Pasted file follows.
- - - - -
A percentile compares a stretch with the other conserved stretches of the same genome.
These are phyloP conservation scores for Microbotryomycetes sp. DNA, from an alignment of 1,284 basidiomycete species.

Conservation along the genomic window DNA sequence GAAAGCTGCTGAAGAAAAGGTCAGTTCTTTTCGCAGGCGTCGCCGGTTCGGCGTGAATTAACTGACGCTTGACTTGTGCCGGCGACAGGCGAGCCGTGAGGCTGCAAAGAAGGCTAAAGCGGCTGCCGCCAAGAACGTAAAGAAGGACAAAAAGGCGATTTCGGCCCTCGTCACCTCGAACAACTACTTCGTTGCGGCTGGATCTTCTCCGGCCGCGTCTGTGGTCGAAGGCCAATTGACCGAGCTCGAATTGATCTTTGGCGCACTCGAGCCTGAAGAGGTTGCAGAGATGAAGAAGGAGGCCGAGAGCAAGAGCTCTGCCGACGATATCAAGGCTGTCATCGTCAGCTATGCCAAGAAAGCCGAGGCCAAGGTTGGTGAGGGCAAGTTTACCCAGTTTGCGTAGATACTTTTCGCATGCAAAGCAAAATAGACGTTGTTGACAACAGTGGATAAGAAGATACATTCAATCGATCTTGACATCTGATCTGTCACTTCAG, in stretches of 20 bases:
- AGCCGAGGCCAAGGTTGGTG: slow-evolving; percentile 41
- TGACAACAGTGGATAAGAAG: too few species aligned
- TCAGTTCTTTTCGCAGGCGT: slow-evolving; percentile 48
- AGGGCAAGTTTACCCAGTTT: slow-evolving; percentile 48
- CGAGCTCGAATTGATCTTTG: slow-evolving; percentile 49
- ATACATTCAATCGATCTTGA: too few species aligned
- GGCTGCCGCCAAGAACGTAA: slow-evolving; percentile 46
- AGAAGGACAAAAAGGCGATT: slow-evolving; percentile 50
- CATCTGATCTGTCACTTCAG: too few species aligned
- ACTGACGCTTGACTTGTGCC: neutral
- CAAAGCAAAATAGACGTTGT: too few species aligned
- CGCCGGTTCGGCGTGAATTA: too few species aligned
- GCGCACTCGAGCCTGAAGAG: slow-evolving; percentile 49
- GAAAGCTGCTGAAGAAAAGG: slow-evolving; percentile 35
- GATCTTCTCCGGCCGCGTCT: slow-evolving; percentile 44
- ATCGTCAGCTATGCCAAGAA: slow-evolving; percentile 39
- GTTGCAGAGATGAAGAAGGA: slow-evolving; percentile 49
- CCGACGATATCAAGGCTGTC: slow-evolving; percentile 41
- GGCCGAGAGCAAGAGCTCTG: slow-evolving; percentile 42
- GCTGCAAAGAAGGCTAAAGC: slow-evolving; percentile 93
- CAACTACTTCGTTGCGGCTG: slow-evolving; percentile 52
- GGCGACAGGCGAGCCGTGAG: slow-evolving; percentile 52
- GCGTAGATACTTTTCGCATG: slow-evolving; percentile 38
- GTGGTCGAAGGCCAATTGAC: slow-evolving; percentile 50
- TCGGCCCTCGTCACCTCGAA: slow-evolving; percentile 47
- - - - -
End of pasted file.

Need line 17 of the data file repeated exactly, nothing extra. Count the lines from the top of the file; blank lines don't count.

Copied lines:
- GAAAGCTGCTGAAGAAAAGG: slow-evolving; percentile 35